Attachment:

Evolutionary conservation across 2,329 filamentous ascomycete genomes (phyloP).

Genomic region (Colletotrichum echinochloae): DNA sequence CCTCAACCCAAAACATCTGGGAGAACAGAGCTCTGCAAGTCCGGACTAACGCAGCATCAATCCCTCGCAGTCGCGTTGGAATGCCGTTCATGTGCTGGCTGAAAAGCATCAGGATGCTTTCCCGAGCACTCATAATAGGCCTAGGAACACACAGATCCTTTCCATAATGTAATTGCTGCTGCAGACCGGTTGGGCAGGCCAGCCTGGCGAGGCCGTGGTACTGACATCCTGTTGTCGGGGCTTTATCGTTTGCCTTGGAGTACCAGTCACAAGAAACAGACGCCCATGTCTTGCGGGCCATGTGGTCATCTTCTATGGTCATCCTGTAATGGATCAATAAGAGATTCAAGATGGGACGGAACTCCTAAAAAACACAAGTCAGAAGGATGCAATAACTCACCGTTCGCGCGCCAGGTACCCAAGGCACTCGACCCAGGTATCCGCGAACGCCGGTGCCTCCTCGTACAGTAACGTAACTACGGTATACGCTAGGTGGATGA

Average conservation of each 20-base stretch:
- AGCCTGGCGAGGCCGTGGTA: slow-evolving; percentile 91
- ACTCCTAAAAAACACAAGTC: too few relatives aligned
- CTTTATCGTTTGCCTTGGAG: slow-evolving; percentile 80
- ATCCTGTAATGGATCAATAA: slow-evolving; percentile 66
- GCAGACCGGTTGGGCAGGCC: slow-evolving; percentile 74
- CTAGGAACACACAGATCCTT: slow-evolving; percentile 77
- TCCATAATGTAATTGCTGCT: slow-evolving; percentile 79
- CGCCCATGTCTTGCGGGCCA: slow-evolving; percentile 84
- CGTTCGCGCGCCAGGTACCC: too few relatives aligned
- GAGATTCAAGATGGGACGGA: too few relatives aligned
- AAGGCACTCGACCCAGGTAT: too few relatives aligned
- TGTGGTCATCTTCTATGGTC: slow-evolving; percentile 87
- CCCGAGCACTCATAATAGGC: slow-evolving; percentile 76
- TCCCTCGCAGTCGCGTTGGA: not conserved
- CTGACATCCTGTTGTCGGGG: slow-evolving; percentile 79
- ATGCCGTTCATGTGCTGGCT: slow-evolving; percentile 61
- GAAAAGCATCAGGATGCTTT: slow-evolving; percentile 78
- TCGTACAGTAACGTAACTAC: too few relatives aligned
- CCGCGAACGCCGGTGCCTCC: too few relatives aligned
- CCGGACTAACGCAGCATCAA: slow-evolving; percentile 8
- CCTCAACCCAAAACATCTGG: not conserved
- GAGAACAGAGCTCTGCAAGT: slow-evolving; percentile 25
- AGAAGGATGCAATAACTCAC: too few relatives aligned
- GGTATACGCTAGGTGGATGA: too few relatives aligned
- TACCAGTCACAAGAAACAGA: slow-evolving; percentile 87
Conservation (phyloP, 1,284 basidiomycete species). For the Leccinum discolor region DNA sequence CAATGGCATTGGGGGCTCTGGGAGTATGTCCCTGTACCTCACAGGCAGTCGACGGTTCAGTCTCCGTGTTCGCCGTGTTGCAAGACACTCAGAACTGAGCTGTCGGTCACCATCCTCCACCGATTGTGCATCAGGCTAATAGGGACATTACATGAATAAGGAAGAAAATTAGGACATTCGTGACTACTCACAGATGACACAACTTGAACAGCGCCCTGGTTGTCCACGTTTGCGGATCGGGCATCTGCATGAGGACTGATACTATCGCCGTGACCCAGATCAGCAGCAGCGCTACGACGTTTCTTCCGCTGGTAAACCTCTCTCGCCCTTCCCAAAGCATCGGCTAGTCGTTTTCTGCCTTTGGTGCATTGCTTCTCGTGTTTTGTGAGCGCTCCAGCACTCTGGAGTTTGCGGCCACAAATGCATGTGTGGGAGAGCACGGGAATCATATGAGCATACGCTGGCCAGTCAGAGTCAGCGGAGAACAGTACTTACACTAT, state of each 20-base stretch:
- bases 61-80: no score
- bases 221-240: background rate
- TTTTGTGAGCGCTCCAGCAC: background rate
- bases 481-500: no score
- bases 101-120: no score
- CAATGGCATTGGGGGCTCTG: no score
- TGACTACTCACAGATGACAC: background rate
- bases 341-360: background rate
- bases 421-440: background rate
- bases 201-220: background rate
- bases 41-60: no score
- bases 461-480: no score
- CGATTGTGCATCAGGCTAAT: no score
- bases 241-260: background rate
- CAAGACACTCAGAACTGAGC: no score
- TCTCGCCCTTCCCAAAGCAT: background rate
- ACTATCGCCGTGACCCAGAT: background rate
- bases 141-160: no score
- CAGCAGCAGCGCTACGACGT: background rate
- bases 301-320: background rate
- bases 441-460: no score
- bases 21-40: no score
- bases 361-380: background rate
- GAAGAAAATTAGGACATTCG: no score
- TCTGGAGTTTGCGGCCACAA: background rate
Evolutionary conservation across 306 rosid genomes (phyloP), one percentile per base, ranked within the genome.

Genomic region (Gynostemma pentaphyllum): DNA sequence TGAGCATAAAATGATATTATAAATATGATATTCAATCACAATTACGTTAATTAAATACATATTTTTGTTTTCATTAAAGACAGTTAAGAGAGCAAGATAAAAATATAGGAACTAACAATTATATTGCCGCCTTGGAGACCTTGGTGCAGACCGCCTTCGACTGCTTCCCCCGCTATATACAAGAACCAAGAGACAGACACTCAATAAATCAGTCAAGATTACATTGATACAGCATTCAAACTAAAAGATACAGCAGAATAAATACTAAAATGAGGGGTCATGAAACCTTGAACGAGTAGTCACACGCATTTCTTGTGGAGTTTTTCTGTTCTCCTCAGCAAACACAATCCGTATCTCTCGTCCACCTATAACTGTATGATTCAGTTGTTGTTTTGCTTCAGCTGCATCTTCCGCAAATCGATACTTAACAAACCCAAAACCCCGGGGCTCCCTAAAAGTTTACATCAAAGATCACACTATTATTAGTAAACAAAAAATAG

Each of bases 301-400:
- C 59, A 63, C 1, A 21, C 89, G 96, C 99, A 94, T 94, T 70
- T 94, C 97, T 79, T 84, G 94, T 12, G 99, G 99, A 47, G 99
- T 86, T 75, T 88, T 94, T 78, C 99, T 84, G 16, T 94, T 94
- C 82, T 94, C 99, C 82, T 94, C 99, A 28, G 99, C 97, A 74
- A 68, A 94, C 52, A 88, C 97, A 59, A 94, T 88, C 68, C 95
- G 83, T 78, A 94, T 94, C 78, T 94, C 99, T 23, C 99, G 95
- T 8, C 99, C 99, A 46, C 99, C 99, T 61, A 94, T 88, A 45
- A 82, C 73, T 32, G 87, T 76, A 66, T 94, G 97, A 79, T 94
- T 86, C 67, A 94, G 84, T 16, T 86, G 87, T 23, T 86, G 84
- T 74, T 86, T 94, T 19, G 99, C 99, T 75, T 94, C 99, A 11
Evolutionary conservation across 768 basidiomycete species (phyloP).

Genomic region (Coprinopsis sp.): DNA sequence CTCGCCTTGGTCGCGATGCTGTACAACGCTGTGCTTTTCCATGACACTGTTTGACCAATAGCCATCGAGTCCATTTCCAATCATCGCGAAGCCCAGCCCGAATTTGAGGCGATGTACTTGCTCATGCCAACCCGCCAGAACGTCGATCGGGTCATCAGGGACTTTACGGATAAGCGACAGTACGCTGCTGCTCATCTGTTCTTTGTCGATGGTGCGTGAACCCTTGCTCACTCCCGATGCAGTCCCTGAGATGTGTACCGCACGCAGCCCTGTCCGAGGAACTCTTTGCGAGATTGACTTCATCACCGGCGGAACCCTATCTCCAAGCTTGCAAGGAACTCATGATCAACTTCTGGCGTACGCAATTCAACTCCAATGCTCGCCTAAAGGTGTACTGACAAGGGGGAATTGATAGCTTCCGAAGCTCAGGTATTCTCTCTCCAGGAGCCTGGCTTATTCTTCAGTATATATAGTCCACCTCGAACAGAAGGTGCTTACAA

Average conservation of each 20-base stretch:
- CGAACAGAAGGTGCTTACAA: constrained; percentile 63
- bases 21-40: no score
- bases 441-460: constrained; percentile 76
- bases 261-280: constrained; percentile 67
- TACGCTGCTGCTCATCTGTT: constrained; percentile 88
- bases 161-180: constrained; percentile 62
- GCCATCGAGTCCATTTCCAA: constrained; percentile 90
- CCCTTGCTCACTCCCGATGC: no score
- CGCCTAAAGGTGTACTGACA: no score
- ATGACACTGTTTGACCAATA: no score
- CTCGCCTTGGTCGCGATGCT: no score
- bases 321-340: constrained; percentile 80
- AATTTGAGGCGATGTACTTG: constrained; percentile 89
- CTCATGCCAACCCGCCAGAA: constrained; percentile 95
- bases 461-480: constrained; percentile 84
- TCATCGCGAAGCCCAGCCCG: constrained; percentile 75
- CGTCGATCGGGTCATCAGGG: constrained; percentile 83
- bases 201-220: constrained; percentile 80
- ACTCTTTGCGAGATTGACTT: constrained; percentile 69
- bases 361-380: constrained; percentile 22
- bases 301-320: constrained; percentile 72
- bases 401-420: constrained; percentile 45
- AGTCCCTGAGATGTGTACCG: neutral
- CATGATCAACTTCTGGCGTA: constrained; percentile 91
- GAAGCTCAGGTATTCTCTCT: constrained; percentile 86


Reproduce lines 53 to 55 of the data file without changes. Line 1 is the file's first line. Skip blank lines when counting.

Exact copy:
- GAAGAAAATTAGGACATTCG: no score
- TCTGGAGTTTGCGGCCACAA: background rate
Evolutionary conservation across 306 rosid genomes (phyloP), one percentile per base, ranked within the genome.